Dark Mood Reading That’s Working For Me

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Some people are avoiding overly dark reading right now. I respect that. This is going to be about my own dark mood reading, but let’s start with some uplifting ideas in case you need that.

If you want happier suggestions, BR has you covered with Five Books to Read When Life Feels Like it Sucks, 20 pop culture books to distract you, and reading for pleasure while things fall apart.

Maybe you just have a short attention span right now or you’re thinking about your socially-distanced winter. It makes sense to prepare yourself mentally. We’ve also got you covered if you’re dealing with the difficulty of how to Fight the Suck when writing.

However, I have found myself embracing my darker mood reading a bit more these days. I am really not sure why. For whatever reason, I’ve wanted to go deeper into the parts of my TBR I usually skip over. I suppose these reflect my own personal worries. So here is a list of some of the books I’ve read or want to reread because things look darker in the wider world than I’d like.

Fiction That Fits My Mood

The Nickel Boys by Colson Whitehead

I recently read The Nickel Boys. I considered myself a Whitehead fan since his book Zone One came out and I loved The Underground Railroad. However, I balked at this one. Nickel Boys is set in the 1960s and tells the story of two Black boys who are sent to a reform school in Florida. There they endure beatings and other abuse. While it is definitely fiction, Whitehead based his characters and their experiences around real victims and a real school like the one in his book. I think it was the intersection of child abuse, racism, and the grave injustices that made me stay away from this one for so long. Even so, I’m glad I finally read it. It has been a very moving and solid addition to my dark mood reading list.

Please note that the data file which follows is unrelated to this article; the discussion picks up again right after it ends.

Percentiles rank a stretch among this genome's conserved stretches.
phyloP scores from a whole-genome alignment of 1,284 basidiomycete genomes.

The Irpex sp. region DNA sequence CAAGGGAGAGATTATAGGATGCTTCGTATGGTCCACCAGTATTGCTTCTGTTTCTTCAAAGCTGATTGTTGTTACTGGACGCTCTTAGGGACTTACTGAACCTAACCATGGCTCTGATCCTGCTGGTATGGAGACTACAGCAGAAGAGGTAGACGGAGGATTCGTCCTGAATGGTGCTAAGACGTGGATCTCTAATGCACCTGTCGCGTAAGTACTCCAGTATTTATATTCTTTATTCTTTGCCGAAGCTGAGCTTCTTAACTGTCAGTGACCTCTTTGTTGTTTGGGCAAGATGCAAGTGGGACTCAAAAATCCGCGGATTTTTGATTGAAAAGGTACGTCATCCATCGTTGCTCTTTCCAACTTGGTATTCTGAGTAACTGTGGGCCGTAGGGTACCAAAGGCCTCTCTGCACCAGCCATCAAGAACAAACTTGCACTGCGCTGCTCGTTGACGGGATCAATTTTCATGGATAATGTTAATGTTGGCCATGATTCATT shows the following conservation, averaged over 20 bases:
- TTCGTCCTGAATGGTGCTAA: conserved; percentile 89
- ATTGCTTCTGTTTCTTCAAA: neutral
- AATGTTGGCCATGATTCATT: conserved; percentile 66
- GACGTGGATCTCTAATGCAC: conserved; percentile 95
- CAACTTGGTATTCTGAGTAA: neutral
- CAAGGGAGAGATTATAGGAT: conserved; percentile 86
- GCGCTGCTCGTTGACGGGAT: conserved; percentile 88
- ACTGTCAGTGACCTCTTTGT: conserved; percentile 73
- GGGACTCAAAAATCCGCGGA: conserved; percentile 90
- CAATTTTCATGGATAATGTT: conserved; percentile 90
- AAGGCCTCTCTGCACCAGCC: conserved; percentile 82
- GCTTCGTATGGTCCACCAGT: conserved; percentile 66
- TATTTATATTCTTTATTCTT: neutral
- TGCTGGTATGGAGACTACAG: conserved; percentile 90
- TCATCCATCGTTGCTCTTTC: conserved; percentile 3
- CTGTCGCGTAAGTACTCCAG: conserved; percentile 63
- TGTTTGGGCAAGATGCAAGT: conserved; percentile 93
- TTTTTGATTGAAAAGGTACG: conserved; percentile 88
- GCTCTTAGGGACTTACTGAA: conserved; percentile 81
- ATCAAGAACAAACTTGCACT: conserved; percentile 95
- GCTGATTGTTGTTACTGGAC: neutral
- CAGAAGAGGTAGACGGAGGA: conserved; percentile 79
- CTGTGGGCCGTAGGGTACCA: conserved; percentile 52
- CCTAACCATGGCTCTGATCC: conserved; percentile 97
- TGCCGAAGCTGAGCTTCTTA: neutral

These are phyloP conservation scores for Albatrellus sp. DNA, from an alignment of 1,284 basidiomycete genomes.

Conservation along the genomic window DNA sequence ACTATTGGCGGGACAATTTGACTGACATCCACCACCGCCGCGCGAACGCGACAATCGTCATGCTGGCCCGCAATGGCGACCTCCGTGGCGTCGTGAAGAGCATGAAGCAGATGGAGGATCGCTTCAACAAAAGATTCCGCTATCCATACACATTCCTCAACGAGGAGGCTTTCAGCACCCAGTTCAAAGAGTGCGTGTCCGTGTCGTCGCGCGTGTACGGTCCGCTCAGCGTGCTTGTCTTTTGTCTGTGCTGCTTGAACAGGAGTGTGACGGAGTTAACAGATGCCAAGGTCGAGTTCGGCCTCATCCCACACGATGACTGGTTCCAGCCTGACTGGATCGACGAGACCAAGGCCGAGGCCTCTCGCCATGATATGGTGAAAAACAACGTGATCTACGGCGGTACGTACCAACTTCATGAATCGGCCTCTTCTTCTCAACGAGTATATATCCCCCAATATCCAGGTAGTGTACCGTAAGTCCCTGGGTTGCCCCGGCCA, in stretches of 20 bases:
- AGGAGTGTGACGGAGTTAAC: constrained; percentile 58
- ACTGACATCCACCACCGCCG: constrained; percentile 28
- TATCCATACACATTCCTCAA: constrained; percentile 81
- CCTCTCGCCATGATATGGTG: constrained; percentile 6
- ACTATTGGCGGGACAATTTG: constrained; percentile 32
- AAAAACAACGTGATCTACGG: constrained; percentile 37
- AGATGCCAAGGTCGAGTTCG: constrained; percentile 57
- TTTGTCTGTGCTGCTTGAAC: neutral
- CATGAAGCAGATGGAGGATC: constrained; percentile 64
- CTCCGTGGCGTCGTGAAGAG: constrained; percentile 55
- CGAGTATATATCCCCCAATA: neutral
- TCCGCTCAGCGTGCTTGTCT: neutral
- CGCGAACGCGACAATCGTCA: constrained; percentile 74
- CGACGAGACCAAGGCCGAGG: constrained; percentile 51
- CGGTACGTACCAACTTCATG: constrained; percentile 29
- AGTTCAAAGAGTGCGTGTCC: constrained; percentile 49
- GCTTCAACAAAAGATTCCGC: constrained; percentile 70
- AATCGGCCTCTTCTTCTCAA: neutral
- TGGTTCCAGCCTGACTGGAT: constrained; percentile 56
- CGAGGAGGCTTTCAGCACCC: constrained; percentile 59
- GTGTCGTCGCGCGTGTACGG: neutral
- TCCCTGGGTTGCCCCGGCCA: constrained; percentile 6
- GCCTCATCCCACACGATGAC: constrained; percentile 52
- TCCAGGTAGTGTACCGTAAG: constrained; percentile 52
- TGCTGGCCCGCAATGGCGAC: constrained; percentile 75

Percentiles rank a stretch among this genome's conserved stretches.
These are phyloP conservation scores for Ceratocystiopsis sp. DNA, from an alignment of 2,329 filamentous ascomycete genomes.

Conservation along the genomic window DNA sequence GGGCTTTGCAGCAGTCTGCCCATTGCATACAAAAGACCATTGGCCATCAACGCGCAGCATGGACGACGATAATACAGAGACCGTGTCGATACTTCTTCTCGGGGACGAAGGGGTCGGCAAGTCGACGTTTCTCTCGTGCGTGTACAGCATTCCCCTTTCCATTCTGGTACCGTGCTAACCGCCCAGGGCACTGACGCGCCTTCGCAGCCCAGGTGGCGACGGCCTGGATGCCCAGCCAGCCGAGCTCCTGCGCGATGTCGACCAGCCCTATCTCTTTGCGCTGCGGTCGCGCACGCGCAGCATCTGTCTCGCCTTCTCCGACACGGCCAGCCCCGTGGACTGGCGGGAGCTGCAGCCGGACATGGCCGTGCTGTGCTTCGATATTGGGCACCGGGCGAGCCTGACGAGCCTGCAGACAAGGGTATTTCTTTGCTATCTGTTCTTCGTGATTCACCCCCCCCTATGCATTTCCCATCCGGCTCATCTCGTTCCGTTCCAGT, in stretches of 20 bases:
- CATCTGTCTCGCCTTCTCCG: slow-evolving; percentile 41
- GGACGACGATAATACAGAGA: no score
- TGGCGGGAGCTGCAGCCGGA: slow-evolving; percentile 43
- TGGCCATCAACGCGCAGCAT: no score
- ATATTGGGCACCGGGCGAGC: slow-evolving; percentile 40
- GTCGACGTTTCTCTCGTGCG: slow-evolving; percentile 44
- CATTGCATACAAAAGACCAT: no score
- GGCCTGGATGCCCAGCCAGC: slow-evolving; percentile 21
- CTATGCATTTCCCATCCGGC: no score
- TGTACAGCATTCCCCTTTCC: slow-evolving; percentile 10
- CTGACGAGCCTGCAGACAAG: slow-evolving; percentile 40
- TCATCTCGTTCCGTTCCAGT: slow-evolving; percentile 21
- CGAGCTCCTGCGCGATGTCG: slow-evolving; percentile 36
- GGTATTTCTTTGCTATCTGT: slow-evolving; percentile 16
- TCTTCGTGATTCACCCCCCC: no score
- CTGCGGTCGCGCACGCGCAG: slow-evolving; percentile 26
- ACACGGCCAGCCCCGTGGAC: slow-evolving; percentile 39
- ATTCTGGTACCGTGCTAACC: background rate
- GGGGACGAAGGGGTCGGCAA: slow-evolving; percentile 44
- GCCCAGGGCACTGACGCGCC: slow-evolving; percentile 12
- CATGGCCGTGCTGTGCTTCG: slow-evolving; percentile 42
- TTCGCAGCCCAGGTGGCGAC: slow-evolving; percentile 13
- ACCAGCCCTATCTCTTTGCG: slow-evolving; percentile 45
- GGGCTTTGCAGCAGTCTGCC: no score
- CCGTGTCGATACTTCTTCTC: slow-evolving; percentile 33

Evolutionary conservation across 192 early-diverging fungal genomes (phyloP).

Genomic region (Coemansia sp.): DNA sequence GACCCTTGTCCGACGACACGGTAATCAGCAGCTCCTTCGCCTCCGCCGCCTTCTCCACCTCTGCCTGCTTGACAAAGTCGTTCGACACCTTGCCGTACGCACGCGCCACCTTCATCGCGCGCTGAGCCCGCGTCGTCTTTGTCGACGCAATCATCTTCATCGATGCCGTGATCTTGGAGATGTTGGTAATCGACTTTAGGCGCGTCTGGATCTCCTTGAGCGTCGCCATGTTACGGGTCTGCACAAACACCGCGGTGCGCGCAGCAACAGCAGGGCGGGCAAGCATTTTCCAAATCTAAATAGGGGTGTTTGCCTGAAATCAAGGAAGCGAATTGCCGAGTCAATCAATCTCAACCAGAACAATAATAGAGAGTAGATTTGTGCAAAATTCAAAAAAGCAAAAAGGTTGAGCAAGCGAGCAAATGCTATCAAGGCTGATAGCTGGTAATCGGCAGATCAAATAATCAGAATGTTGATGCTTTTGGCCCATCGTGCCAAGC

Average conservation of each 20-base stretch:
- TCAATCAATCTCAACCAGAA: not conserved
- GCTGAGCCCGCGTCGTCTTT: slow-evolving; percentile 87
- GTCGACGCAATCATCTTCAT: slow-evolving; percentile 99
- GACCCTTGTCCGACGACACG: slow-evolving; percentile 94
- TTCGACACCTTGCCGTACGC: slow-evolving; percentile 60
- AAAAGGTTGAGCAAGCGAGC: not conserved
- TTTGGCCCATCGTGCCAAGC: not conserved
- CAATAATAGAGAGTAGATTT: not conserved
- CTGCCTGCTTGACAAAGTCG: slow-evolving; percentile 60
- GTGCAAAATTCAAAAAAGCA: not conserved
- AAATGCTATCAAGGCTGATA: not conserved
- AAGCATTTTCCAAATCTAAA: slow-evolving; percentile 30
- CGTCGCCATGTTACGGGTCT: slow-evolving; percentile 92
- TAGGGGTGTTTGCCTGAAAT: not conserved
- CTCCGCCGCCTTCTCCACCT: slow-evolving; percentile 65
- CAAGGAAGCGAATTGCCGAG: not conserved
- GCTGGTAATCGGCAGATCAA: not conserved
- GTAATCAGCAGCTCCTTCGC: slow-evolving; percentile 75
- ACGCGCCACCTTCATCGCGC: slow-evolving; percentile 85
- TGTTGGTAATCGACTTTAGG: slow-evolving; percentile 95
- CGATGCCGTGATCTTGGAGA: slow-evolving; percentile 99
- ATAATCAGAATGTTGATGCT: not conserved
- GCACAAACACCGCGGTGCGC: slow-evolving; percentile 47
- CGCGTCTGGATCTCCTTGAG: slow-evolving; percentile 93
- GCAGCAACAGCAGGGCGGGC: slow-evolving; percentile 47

Salvage the Bones book cover

Salvage the Bones by Jesmyn Ward

Another book that hit me hard was Salvage the Bones. I remember being thoroughly engrossed and feeling a sense of foreboding from the first pages. The story revolves around one family’s preparations for Hurricane Katrina, but it is so much more than that (and much more even before the storm hits). I know I opened that book every chance I got and wondered when I could ignore everything to finish it. It wasn’t a long read, but it was a gutwrenching one. When I picked it up, I had no idea who Ward was. After it, I planned to follow her work for years to come. Given my current mood, it may be time for a reread.

Those Lost or Sacrificed

Please Look After Mom by Kyung-Sook Shin

Another book I think of when I think of dark mood reading: Kyung-Sook Shin’s Please Look After Mom. This story follows a family after they discover that their mother has gone missing. I rarely cry when reading, which makes me sound heartless; I swear I’m not a monster, but I cry fairly infrequently when reading. Maybe I’m reading the wrong books. Shin’s book had me sniffling and sobbing so much I couldn’t read it around others at all. There was something so cutting about the fact that this family had lost their mother—even at their ages. I still have trouble explaining why it was so good. Just read it.

The Tenth of December by George Saunders

To this, I’ll add one short story that I cannot forget: George Saunders’s The Semplica Girl Diaries in his phenomenal collection The Tenth of December. There was something so disturbing about the premise of poor girls being used as lawn ornaments, even though they supposedly felt no pain during the entire thing. Even so, the idea was still brutal to me. I will leave it for you, dear reader, to judge it if you have not read this story before.